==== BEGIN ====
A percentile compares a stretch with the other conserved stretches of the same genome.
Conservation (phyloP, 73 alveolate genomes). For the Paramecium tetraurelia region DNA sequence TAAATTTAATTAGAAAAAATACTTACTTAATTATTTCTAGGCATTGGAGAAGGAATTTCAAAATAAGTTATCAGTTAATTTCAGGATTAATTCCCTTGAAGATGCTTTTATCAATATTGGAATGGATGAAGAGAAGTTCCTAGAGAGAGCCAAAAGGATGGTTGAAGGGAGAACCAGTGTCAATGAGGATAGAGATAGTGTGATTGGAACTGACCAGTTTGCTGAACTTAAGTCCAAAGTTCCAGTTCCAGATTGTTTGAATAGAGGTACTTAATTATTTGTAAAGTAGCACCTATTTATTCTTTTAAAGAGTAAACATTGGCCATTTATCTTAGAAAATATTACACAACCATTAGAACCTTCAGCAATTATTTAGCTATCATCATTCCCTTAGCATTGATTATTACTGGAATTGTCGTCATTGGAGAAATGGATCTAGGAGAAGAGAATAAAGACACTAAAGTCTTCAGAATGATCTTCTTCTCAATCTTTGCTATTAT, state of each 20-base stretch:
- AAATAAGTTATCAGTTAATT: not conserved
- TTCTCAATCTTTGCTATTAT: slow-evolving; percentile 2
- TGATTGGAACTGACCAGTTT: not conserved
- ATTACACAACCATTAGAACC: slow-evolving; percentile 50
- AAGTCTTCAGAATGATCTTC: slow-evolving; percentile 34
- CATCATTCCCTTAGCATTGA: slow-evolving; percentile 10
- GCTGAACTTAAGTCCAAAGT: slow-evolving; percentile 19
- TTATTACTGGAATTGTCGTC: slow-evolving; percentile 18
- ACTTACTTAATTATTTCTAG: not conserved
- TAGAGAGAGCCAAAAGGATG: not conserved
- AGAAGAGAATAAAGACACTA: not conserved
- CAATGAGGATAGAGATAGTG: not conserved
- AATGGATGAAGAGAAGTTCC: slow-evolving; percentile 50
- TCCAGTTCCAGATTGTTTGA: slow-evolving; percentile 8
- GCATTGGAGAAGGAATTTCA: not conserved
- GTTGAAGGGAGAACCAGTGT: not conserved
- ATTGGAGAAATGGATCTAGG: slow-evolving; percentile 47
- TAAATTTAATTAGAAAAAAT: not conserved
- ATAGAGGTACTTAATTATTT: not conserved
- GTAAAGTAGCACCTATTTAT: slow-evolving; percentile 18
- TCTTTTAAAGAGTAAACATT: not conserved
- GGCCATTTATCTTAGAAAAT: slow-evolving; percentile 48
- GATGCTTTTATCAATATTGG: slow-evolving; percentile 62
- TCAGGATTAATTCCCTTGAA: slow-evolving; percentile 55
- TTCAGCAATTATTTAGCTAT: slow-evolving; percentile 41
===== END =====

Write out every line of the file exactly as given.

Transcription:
A percentile compares a stretch with the other conserved stretches of the same genome.
Conservation (phyloP, 73 alveolate genomes). For the Paramecium tetraurelia region DNA sequence TAAATTTAATTAGAAAAAATACTTACTTAATTATTTCTAGGCATTGGAGAAGGAATTTCAAAATAAGTTATCAGTTAATTTCAGGATTAATTCCCTTGAAGATGCTTTTATCAATATTGGAATGGATGAAGAGAAGTTCCTAGAGAGAGCCAAAAGGATGGTTGAAGGGAGAACCAGTGTCAATGAGGATAGAGATAGTGTGATTGGAACTGACCAGTTTGCTGAACTTAAGTCCAAAGTTCCAGTTCCAGATTGTTTGAATAGAGGTACTTAATTATTTGTAAAGTAGCACCTATTTATTCTTTTAAAGAGTAAACATTGGCCATTTATCTTAGAAAATATTACACAACCATTAGAACCTTCAGCAATTATTTAGCTATCATCATTCCCTTAGCATTGATTATTACTGGAATTGTCGTCATTGGAGAAATGGATCTAGGAGAAGAGAATAAAGACACTAAAGTCTTCAGAATGATCTTCTTCTCAATCTTTGCTATTAT, state of each 20-base stretch:
- AAATAAGTTATCAGTTAATT: not conserved
- TTCTCAATCTTTGCTATTAT: slow-evolving; percentile 2
- TGATTGGAACTGACCAGTTT: not conserved
- ATTACACAACCATTAGAACC: slow-evolving; percentile 50
- AAGTCTTCAGAATGATCTTC: slow-evolving; percentile 34
- CATCATTCCCTTAGCATTGA: slow-evolving; percentile 10
- GCTGAACTTAAGTCCAAAGT: slow-evolving; percentile 19
- TTATTACTGGAATTGTCGTC: slow-evolving; percentile 18
- ACTTACTTAATTATTTCTAG: not conserved
- TAGAGAGAGCCAAAAGGATG: not conserved
- AGAAGAGAATAAAGACACTA: not conserved
- CAATGAGGATAGAGATAGTG: not conserved
- AATGGATGAAGAGAAGTTCC: slow-evolving; percentile 50
- TCCAGTTCCAGATTGTTTGA: slow-evolving; percentile 8
- GCATTGGAGAAGGAATTTCA: not conserved
- GTTGAAGGGAGAACCAGTGT: not conserved
- ATTGGAGAAATGGATCTAGG: slow-evolving; percentile 47
- TAAATTTAATTAGAAAAAAT: not conserved
- ATAGAGGTACTTAATTATTT: not conserved
- GTAAAGTAGCACCTATTTAT: slow-evolving; percentile 18
- TCTTTTAAAGAGTAAACATT: not conserved
- GGCCATTTATCTTAGAAAAT: slow-evolving; percentile 48
- GATGCTTTTATCAATATTGG: slow-evolving; percentile 62
- TCAGGATTAATTCCCTTGAA: slow-evolving; percentile 55
- TTCAGCAATTATTTAGCTAT: slow-evolving; percentile 41